Jan 20 2016
Proper marketing does not consist of picking a few items off of a menu. If a business wants real return on their marketing efforts the entire branding process must be able to connect ALL the dots.
During a recent excursion to a candy store in Savannah, Georgia we were captivated by the process of making taffy and packaging it for immediate purchase (and we felt compelled to capture it with our Sony A7S). This store did it right. Of course Taffy can be made and wrapped in a back room but that’s not engaging. They do it right. In addition to the delicious aromas flowing out of the open doors was a taffy kluge. The process was fascinating and engaging and it makes you want to buy some taffy because you were involved in the process.
The other element of the process that stood out is how it is methodically connected. If just one piece was missing or out of line, all the candy would fall to the floor and not reach it’s final destination of consumption. This goes for all effective marketing. The brand communication and promotion must be connected to get to the end result. And when it does, it’s so delicious. #BESEEN
Jan 14 2016
It’s a busy time for LOOK as we enter 2016. We are assisting with PR and event leveraging at North America’s largest boat shows, planning some big event marketing and big time visual merchandising projects and immersing our newest spark plug and social media specialist, Carmen Natschke into our world. There is a lot going on and everything we can do to be more efficient is appreciated.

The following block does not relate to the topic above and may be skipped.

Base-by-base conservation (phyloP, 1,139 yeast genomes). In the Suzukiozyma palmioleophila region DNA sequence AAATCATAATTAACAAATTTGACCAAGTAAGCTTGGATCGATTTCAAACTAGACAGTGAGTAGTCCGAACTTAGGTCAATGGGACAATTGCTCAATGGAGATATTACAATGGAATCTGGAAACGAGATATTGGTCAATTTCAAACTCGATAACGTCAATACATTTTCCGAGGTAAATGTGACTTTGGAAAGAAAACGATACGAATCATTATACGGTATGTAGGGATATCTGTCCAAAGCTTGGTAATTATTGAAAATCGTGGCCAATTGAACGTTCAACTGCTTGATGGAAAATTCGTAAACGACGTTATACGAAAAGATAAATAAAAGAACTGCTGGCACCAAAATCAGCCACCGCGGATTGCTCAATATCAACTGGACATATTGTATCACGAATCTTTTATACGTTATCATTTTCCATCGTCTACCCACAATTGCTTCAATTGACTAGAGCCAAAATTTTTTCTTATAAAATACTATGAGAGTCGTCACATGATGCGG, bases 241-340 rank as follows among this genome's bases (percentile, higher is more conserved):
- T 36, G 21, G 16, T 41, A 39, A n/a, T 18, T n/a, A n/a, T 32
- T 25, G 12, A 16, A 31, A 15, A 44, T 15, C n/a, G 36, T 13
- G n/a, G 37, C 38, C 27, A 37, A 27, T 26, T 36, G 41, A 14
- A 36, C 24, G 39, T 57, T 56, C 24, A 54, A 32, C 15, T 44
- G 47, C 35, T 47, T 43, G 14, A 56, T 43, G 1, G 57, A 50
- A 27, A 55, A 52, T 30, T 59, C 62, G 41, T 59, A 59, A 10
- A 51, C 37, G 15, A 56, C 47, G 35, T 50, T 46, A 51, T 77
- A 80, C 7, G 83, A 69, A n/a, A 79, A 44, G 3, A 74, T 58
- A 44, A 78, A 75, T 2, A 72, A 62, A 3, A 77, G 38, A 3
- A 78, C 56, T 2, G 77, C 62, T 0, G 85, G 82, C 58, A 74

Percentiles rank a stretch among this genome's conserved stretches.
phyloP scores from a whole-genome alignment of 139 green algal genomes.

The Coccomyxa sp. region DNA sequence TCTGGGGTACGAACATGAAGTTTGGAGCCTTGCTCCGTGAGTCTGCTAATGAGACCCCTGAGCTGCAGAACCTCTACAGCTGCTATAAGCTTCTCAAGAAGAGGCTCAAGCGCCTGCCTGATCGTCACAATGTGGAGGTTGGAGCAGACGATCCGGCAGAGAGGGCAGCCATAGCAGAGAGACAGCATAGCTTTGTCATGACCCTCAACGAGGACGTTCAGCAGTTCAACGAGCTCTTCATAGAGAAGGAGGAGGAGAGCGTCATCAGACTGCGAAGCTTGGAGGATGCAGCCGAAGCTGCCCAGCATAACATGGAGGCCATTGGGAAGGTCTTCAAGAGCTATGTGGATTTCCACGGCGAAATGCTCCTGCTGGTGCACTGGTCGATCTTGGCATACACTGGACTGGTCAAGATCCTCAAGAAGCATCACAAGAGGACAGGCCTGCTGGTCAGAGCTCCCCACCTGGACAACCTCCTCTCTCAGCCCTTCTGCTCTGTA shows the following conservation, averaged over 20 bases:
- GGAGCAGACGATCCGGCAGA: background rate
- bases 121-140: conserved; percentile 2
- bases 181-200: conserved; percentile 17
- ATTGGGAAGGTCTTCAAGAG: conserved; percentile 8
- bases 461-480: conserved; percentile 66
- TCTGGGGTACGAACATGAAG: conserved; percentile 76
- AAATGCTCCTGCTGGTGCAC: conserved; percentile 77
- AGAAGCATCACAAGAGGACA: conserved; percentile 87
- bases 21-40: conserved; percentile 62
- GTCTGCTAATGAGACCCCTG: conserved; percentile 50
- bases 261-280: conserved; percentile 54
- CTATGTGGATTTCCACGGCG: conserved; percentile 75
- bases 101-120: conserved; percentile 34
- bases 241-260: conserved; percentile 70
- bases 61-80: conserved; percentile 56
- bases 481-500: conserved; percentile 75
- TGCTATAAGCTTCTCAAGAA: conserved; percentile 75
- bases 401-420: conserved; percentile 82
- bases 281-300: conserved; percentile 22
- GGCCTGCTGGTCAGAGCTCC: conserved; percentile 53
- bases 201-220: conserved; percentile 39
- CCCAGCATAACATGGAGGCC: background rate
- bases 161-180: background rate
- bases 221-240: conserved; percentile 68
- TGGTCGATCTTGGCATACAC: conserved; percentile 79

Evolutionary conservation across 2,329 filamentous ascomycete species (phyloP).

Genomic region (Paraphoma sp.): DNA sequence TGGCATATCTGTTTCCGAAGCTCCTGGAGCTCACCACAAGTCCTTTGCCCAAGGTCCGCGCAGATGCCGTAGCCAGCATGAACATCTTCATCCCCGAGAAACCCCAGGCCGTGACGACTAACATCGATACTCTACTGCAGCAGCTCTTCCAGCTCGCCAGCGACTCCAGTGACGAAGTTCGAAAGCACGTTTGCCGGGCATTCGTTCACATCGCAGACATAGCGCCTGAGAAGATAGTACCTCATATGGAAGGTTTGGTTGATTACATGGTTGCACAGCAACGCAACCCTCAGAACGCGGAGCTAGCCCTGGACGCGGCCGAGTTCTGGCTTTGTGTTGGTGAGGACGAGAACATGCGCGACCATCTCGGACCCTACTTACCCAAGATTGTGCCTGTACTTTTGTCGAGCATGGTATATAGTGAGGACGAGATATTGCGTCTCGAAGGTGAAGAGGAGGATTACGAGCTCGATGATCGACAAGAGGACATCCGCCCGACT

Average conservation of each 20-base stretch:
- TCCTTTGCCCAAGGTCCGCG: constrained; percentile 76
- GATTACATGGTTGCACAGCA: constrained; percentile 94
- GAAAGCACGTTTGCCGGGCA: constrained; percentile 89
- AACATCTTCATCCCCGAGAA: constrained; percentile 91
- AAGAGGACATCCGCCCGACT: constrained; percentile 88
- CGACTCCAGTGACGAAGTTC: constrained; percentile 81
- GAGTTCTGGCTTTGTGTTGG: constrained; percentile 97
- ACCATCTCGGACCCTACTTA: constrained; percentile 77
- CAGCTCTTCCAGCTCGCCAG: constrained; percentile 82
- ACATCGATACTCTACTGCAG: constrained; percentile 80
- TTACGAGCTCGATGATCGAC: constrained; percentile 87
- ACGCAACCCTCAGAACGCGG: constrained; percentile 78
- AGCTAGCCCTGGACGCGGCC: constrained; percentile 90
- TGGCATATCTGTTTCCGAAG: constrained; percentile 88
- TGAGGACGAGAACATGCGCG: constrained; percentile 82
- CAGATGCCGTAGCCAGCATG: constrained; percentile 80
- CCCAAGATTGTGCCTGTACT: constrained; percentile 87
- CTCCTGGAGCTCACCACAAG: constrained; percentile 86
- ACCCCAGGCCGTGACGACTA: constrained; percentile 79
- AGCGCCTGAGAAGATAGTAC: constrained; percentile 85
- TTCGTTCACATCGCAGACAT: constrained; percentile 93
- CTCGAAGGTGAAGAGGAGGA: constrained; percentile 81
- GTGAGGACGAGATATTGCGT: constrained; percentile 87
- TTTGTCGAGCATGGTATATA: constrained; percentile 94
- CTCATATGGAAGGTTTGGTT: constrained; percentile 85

During the New York Boat Show we were passing time by talking to some sales managers and they were explaining their boss’, “one word answer Friday,” policy.
Avi Laub is a regional sales director for BRP in the North East and has a rule for his team who send him e-mails or texts on a Friday. They can only send a question that can be answered in one word – yes, no, or maybe. “I don’t want to dick around on a Friday,” Avi exclaims. “This forces people to think through their question at a deeper level, forcing them to be more clear and concise. Or ideally they figure out the answer before they ask the question.”
Avi concludes, “If I can’t answer with Yes, No, or Maybe, they need to go back and rethink their question…on Monday.”
We like the idea and the result even more. It’s the simple second grade, “do you like me” note strategy. But lets not save this policy for Fridays only. It’s kind of like the wasted, “Weekends are made for Michelob,” campaign, isn’t it good enough for everyday of the week? Think things through and this is very relevant for your branding and communications. Avoid throwing stuff at a wall and hoping it sticks. Think your strategies through, integrate efforts and use logical tactics to make true progress.